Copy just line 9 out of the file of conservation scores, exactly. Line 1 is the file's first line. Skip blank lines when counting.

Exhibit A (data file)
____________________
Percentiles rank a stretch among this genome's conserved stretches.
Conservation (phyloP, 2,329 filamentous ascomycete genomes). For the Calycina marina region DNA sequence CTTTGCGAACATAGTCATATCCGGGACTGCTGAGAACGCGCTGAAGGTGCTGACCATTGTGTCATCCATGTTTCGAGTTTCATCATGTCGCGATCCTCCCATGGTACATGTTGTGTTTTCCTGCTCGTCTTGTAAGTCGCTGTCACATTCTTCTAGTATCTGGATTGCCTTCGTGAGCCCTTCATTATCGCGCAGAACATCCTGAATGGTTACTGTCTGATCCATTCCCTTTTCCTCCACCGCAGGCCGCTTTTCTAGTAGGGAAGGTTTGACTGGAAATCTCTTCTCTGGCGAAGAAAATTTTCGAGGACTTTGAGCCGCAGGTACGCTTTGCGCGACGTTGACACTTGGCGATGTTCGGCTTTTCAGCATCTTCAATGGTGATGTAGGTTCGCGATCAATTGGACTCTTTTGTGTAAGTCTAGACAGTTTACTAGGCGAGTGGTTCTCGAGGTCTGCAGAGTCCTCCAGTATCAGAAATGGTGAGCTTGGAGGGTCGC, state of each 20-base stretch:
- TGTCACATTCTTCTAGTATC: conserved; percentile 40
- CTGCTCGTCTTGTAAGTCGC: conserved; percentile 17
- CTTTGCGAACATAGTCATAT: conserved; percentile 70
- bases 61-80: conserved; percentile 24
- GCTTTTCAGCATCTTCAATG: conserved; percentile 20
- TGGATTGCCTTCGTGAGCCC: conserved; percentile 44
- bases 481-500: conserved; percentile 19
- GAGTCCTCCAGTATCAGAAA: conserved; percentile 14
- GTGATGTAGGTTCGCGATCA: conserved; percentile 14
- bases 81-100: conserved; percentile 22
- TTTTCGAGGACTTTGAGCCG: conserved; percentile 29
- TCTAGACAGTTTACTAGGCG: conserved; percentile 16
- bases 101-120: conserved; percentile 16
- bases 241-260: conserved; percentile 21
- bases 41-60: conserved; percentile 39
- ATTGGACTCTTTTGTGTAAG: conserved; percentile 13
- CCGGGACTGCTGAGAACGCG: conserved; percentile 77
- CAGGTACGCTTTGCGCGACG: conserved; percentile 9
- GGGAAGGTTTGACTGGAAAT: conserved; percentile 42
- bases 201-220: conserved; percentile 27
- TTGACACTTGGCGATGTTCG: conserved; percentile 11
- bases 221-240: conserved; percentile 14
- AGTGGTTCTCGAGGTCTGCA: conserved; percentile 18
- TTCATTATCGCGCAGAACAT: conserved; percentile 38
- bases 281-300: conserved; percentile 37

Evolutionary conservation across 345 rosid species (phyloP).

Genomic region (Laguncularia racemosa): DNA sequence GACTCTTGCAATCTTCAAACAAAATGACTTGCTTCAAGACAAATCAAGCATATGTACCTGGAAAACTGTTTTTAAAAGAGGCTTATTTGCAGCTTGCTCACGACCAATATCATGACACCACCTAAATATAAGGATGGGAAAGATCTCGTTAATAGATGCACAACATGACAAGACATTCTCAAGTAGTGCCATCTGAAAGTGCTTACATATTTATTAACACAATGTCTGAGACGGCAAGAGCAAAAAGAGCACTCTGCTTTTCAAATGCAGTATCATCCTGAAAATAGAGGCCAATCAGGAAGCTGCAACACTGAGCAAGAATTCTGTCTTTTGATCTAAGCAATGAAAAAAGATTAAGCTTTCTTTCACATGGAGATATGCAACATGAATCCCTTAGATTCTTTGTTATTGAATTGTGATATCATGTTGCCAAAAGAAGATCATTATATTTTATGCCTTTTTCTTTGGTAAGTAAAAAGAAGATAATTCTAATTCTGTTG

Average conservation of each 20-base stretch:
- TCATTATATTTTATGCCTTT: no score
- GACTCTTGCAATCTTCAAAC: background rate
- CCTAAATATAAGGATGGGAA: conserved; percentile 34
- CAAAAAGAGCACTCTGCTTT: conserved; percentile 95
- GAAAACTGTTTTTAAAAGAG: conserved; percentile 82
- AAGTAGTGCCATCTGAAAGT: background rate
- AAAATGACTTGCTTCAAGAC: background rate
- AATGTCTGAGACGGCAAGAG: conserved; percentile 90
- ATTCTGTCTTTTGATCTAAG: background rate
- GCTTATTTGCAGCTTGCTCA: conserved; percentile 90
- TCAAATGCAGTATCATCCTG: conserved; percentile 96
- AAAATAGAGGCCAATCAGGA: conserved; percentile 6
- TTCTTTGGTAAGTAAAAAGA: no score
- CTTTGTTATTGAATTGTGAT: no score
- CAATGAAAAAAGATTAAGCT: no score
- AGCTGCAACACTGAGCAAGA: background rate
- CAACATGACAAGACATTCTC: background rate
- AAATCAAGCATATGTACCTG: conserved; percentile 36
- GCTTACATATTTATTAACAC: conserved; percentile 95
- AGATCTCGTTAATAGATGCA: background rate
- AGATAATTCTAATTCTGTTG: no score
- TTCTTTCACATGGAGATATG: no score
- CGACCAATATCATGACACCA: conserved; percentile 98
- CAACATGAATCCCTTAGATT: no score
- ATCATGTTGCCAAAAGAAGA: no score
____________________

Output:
- bases 481-500: conserved; percentile 19